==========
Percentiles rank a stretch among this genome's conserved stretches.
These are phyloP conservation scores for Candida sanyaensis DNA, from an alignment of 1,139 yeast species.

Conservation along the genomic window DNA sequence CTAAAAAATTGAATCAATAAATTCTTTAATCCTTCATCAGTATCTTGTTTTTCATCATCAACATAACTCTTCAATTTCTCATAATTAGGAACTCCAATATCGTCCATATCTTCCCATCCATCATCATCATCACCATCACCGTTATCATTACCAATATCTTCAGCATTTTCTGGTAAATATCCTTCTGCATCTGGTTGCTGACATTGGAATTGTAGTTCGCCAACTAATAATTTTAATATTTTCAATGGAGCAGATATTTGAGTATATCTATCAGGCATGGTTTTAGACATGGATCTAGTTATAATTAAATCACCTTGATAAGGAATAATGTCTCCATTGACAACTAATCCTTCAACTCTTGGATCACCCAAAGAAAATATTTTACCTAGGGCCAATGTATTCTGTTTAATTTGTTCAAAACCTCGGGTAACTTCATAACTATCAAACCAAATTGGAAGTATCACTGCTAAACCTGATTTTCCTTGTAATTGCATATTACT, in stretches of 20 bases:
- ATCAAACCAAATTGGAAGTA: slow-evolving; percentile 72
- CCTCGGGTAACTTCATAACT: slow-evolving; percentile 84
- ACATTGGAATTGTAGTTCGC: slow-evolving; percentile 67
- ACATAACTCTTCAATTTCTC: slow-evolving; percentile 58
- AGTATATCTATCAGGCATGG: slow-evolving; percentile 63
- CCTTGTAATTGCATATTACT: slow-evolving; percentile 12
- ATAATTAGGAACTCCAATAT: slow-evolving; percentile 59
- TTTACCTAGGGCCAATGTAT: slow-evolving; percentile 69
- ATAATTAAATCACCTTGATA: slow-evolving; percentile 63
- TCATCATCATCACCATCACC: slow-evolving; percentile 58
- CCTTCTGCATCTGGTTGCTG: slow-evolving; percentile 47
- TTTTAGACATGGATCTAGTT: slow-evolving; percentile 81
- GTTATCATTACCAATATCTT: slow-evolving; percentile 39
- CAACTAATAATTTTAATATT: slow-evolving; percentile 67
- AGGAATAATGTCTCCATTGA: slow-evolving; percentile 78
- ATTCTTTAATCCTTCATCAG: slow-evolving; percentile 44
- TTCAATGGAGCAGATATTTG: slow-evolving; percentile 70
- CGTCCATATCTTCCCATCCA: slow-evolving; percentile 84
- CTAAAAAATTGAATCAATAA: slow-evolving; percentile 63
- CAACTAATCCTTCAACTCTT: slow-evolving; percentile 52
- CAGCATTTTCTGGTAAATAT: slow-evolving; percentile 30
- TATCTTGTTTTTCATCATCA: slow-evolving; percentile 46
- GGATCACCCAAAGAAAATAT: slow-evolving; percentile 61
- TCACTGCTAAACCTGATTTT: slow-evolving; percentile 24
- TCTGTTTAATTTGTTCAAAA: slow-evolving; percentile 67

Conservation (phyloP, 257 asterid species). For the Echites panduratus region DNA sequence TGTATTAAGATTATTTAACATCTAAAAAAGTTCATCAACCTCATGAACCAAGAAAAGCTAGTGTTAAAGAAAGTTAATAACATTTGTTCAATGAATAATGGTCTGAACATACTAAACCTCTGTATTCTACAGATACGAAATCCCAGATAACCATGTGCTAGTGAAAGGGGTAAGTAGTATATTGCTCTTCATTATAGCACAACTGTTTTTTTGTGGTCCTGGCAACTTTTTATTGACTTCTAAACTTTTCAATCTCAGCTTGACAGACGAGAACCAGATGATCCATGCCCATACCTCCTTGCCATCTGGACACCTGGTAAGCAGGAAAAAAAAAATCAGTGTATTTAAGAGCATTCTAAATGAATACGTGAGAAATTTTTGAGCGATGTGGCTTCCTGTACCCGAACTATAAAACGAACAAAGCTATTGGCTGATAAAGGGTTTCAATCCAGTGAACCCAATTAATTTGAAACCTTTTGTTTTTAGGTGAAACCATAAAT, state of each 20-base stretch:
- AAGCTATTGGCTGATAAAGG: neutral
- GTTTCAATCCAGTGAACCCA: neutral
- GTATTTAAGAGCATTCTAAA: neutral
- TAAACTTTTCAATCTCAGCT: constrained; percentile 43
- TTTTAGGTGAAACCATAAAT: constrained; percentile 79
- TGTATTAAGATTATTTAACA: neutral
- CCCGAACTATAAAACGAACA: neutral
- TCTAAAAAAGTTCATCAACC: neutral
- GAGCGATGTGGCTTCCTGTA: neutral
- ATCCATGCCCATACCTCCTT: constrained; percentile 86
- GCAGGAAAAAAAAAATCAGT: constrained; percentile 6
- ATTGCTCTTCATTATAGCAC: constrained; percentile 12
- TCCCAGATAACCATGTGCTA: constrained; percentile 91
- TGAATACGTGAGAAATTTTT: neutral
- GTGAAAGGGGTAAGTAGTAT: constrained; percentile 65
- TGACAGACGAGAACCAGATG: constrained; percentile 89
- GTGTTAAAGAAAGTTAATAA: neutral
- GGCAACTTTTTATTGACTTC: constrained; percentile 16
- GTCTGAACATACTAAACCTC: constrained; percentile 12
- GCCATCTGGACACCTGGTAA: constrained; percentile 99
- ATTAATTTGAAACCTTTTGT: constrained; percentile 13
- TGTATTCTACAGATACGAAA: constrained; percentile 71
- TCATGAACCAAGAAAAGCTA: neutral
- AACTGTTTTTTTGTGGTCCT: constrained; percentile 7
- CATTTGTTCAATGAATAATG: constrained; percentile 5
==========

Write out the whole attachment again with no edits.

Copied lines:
Percentiles rank a stretch among this genome's conserved stretches.
These are phyloP conservation scores for Candida sanyaensis DNA, from an alignment of 1,139 yeast species.

Conservation along the genomic window DNA sequence CTAAAAAATTGAATCAATAAATTCTTTAATCCTTCATCAGTATCTTGTTTTTCATCATCAACATAACTCTTCAATTTCTCATAATTAGGAACTCCAATATCGTCCATATCTTCCCATCCATCATCATCATCACCATCACCGTTATCATTACCAATATCTTCAGCATTTTCTGGTAAATATCCTTCTGCATCTGGTTGCTGACATTGGAATTGTAGTTCGCCAACTAATAATTTTAATATTTTCAATGGAGCAGATATTTGAGTATATCTATCAGGCATGGTTTTAGACATGGATCTAGTTATAATTAAATCACCTTGATAAGGAATAATGTCTCCATTGACAACTAATCCTTCAACTCTTGGATCACCCAAAGAAAATATTTTACCTAGGGCCAATGTATTCTGTTTAATTTGTTCAAAACCTCGGGTAACTTCATAACTATCAAACCAAATTGGAAGTATCACTGCTAAACCTGATTTTCCTTGTAATTGCATATTACT, in stretches of 20 bases:
- ATCAAACCAAATTGGAAGTA: slow-evolving; percentile 72
- CCTCGGGTAACTTCATAACT: slow-evolving; percentile 84
- ACATTGGAATTGTAGTTCGC: slow-evolving; percentile 67
- ACATAACTCTTCAATTTCTC: slow-evolving; percentile 58
- AGTATATCTATCAGGCATGG: slow-evolving; percentile 63
- CCTTGTAATTGCATATTACT: slow-evolving; percentile 12
- ATAATTAGGAACTCCAATAT: slow-evolving; percentile 59
- TTTACCTAGGGCCAATGTAT: slow-evolving; percentile 69
- ATAATTAAATCACCTTGATA: slow-evolving; percentile 63
- TCATCATCATCACCATCACC: slow-evolving; percentile 58
- CCTTCTGCATCTGGTTGCTG: slow-evolving; percentile 47
- TTTTAGACATGGATCTAGTT: slow-evolving; percentile 81
- GTTATCATTACCAATATCTT: slow-evolving; percentile 39
- CAACTAATAATTTTAATATT: slow-evolving; percentile 67
- AGGAATAATGTCTCCATTGA: slow-evolving; percentile 78
- ATTCTTTAATCCTTCATCAG: slow-evolving; percentile 44
- TTCAATGGAGCAGATATTTG: slow-evolving; percentile 70
- CGTCCATATCTTCCCATCCA: slow-evolving; percentile 84
- CTAAAAAATTGAATCAATAA: slow-evolving; percentile 63
- CAACTAATCCTTCAACTCTT: slow-evolving; percentile 52
- CAGCATTTTCTGGTAAATAT: slow-evolving; percentile 30
- TATCTTGTTTTTCATCATCA: slow-evolving; percentile 46
- GGATCACCCAAAGAAAATAT: slow-evolving; percentile 61
- TCACTGCTAAACCTGATTTT: slow-evolving; percentile 24
- TCTGTTTAATTTGTTCAAAA: slow-evolving; percentile 67

Conservation (phyloP, 257 asterid species). For the Echites panduratus region DNA sequence TGTATTAAGATTATTTAACATCTAAAAAAGTTCATCAACCTCATGAACCAAGAAAAGCTAGTGTTAAAGAAAGTTAATAACATTTGTTCAATGAATAATGGTCTGAACATACTAAACCTCTGTATTCTACAGATACGAAATCCCAGATAACCATGTGCTAGTGAAAGGGGTAAGTAGTATATTGCTCTTCATTATAGCACAACTGTTTTTTTGTGGTCCTGGCAACTTTTTATTGACTTCTAAACTTTTCAATCTCAGCTTGACAGACGAGAACCAGATGATCCATGCCCATACCTCCTTGCCATCTGGACACCTGGTAAGCAGGAAAAAAAAAATCAGTGTATTTAAGAGCATTCTAAATGAATACGTGAGAAATTTTTGAGCGATGTGGCTTCCTGTACCCGAACTATAAAACGAACAAAGCTATTGGCTGATAAAGGGTTTCAATCCAGTGAACCCAATTAATTTGAAACCTTTTGTTTTTAGGTGAAACCATAAAT, state of each 20-base stretch:
- AAGCTATTGGCTGATAAAGG: neutral
- GTTTCAATCCAGTGAACCCA: neutral
- GTATTTAAGAGCATTCTAAA: neutral
- TAAACTTTTCAATCTCAGCT: constrained; percentile 43
- TTTTAGGTGAAACCATAAAT: constrained; percentile 79
- TGTATTAAGATTATTTAACA: neutral
- CCCGAACTATAAAACGAACA: neutral
- TCTAAAAAAGTTCATCAACC: neutral
- GAGCGATGTGGCTTCCTGTA: neutral
- ATCCATGCCCATACCTCCTT: constrained; percentile 86
- GCAGGAAAAAAAAAATCAGT: constrained; percentile 6
- ATTGCTCTTCATTATAGCAC: constrained; percentile 12
- TCCCAGATAACCATGTGCTA: constrained; percentile 91
- TGAATACGTGAGAAATTTTT: neutral
- GTGAAAGGGGTAAGTAGTAT: constrained; percentile 65
- TGACAGACGAGAACCAGATG: constrained; percentile 89
- GTGTTAAAGAAAGTTAATAA: neutral
- GGCAACTTTTTATTGACTTC: constrained; percentile 16
- GTCTGAACATACTAAACCTC: constrained; percentile 12
- GCCATCTGGACACCTGGTAA: constrained; percentile 99
- ATTAATTTGAAACCTTTTGT: constrained; percentile 13
- TGTATTCTACAGATACGAAA: constrained; percentile 71
- TCATGAACCAAGAAAAGCTA: neutral
- AACTGTTTTTTTGTGGTCCT: constrained; percentile 7
- CATTTGTTCAATGAATAATG: constrained; percentile 5